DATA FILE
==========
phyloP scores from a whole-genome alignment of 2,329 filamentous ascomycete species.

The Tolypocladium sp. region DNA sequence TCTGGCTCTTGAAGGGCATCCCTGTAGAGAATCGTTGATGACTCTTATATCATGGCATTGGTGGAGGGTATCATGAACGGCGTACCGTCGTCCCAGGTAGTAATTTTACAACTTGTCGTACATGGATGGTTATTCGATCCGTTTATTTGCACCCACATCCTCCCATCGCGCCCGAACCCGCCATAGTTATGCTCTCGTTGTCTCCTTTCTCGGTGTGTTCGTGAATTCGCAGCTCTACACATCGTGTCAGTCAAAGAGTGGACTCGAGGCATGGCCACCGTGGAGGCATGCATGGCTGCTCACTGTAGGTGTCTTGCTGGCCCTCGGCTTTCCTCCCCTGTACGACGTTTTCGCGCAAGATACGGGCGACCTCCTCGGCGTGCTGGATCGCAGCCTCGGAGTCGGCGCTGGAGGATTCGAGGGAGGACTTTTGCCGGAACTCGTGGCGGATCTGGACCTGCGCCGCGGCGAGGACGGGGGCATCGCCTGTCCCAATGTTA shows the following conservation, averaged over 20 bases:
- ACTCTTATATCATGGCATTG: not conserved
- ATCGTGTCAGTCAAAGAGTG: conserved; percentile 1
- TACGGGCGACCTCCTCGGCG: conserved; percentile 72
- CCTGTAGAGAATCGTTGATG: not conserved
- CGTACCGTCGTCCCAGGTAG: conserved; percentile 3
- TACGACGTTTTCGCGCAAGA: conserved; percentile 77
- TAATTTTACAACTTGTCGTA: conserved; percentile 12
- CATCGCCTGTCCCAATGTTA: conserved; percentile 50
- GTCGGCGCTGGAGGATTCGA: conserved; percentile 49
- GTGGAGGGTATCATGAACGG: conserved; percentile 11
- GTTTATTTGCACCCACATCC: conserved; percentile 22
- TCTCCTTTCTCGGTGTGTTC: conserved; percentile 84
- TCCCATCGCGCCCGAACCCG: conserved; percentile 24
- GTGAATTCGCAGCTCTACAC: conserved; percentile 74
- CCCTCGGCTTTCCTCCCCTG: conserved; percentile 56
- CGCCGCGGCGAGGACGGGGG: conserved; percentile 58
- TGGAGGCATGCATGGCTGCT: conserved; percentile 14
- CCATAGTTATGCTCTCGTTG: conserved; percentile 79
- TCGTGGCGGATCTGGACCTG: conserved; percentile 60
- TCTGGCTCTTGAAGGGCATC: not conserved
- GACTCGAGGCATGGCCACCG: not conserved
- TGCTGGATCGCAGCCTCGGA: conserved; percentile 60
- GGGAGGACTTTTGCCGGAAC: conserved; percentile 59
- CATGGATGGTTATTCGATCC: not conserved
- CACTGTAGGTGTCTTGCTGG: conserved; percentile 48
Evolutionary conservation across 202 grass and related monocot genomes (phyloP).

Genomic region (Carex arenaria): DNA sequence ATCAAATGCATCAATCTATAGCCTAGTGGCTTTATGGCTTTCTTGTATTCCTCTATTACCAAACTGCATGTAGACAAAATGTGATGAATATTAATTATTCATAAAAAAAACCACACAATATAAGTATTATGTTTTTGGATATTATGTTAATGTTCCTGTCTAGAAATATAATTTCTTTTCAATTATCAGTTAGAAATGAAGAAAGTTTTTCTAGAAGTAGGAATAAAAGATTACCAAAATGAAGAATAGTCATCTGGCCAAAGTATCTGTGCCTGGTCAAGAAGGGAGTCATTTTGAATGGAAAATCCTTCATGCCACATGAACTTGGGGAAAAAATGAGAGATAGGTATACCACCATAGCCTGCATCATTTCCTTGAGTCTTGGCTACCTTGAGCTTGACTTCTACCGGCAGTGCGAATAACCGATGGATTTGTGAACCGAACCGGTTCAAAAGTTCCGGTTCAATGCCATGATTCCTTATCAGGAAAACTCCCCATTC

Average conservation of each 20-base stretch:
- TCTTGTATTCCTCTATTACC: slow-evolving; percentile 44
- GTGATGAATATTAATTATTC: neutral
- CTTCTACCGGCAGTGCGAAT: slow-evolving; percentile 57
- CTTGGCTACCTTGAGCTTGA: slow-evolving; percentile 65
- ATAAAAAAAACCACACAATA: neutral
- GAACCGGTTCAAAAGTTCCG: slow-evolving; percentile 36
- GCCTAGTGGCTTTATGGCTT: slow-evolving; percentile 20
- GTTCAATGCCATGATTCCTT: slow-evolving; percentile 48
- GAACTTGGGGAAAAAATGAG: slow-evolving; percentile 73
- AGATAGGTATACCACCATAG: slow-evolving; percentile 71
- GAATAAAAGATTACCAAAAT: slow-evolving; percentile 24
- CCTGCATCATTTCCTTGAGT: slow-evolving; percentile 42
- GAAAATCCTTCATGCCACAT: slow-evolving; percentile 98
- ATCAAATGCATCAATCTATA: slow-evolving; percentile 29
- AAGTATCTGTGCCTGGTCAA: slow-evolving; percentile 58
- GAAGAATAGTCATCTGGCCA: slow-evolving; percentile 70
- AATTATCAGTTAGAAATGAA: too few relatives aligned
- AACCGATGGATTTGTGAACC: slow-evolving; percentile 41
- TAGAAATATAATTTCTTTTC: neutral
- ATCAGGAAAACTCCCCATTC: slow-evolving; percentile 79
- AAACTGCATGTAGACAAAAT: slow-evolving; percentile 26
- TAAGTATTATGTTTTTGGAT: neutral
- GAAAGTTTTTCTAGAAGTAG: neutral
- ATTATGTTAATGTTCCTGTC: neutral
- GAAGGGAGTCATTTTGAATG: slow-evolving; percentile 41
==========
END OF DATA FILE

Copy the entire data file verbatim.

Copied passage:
phyloP scores from a whole-genome alignment of 2,329 filamentous ascomycete species.

The Tolypocladium sp. region DNA sequence TCTGGCTCTTGAAGGGCATCCCTGTAGAGAATCGTTGATGACTCTTATATCATGGCATTGGTGGAGGGTATCATGAACGGCGTACCGTCGTCCCAGGTAGTAATTTTACAACTTGTCGTACATGGATGGTTATTCGATCCGTTTATTTGCACCCACATCCTCCCATCGCGCCCGAACCCGCCATAGTTATGCTCTCGTTGTCTCCTTTCTCGGTGTGTTCGTGAATTCGCAGCTCTACACATCGTGTCAGTCAAAGAGTGGACTCGAGGCATGGCCACCGTGGAGGCATGCATGGCTGCTCACTGTAGGTGTCTTGCTGGCCCTCGGCTTTCCTCCCCTGTACGACGTTTTCGCGCAAGATACGGGCGACCTCCTCGGCGTGCTGGATCGCAGCCTCGGAGTCGGCGCTGGAGGATTCGAGGGAGGACTTTTGCCGGAACTCGTGGCGGATCTGGACCTGCGCCGCGGCGAGGACGGGGGCATCGCCTGTCCCAATGTTA shows the following conservation, averaged over 20 bases:
- ACTCTTATATCATGGCATTG: not conserved
- ATCGTGTCAGTCAAAGAGTG: conserved; percentile 1
- TACGGGCGACCTCCTCGGCG: conserved; percentile 72
- CCTGTAGAGAATCGTTGATG: not conserved
- CGTACCGTCGTCCCAGGTAG: conserved; percentile 3
- TACGACGTTTTCGCGCAAGA: conserved; percentile 77
- TAATTTTACAACTTGTCGTA: conserved; percentile 12
- CATCGCCTGTCCCAATGTTA: conserved; percentile 50
- GTCGGCGCTGGAGGATTCGA: conserved; percentile 49
- GTGGAGGGTATCATGAACGG: conserved; percentile 11
- GTTTATTTGCACCCACATCC: conserved; percentile 22
- TCTCCTTTCTCGGTGTGTTC: conserved; percentile 84
- TCCCATCGCGCCCGAACCCG: conserved; percentile 24
- GTGAATTCGCAGCTCTACAC: conserved; percentile 74
- CCCTCGGCTTTCCTCCCCTG: conserved; percentile 56
- CGCCGCGGCGAGGACGGGGG: conserved; percentile 58
- TGGAGGCATGCATGGCTGCT: conserved; percentile 14
- CCATAGTTATGCTCTCGTTG: conserved; percentile 79
- TCGTGGCGGATCTGGACCTG: conserved; percentile 60
- TCTGGCTCTTGAAGGGCATC: not conserved
- GACTCGAGGCATGGCCACCG: not conserved
- TGCTGGATCGCAGCCTCGGA: conserved; percentile 60
- GGGAGGACTTTTGCCGGAAC: conserved; percentile 59
- CATGGATGGTTATTCGATCC: not conserved
- CACTGTAGGTGTCTTGCTGG: conserved; percentile 48
Evolutionary conservation across 202 grass and related monocot genomes (phyloP).

Genomic region (Carex arenaria): DNA sequence ATCAAATGCATCAATCTATAGCCTAGTGGCTTTATGGCTTTCTTGTATTCCTCTATTACCAAACTGCATGTAGACAAAATGTGATGAATATTAATTATTCATAAAAAAAACCACACAATATAAGTATTATGTTTTTGGATATTATGTTAATGTTCCTGTCTAGAAATATAATTTCTTTTCAATTATCAGTTAGAAATGAAGAAAGTTTTTCTAGAAGTAGGAATAAAAGATTACCAAAATGAAGAATAGTCATCTGGCCAAAGTATCTGTGCCTGGTCAAGAAGGGAGTCATTTTGAATGGAAAATCCTTCATGCCACATGAACTTGGGGAAAAAATGAGAGATAGGTATACCACCATAGCCTGCATCATTTCCTTGAGTCTTGGCTACCTTGAGCTTGACTTCTACCGGCAGTGCGAATAACCGATGGATTTGTGAACCGAACCGGTTCAAAAGTTCCGGTTCAATGCCATGATTCCTTATCAGGAAAACTCCCCATTC

Average conservation of each 20-base stretch:
- TCTTGTATTCCTCTATTACC: slow-evolving; percentile 44
- GTGATGAATATTAATTATTC: neutral
- CTTCTACCGGCAGTGCGAAT: slow-evolving; percentile 57
- CTTGGCTACCTTGAGCTTGA: slow-evolving; percentile 65
- ATAAAAAAAACCACACAATA: neutral
- GAACCGGTTCAAAAGTTCCG: slow-evolving; percentile 36
- GCCTAGTGGCTTTATGGCTT: slow-evolving; percentile 20
- GTTCAATGCCATGATTCCTT: slow-evolving; percentile 48
- GAACTTGGGGAAAAAATGAG: slow-evolving; percentile 73
- AGATAGGTATACCACCATAG: slow-evolving; percentile 71
- GAATAAAAGATTACCAAAAT: slow-evolving; percentile 24
- CCTGCATCATTTCCTTGAGT: slow-evolving; percentile 42
- GAAAATCCTTCATGCCACAT: slow-evolving; percentile 98
- ATCAAATGCATCAATCTATA: slow-evolving; percentile 29
- AAGTATCTGTGCCTGGTCAA: slow-evolving; percentile 58
- GAAGAATAGTCATCTGGCCA: slow-evolving; percentile 70
- AATTATCAGTTAGAAATGAA: too few relatives aligned
- AACCGATGGATTTGTGAACC: slow-evolving; percentile 41
- TAGAAATATAATTTCTTTTC: neutral
- ATCAGGAAAACTCCCCATTC: slow-evolving; percentile 79
- AAACTGCATGTAGACAAAAT: slow-evolving; percentile 26
- TAAGTATTATGTTTTTGGAT: neutral
- GAAAGTTTTTCTAGAAGTAG: neutral
- ATTATGTTAATGTTCCTGTC: neutral
- GAAGGGAGTCATTTTGAATG: slow-evolving; percentile 41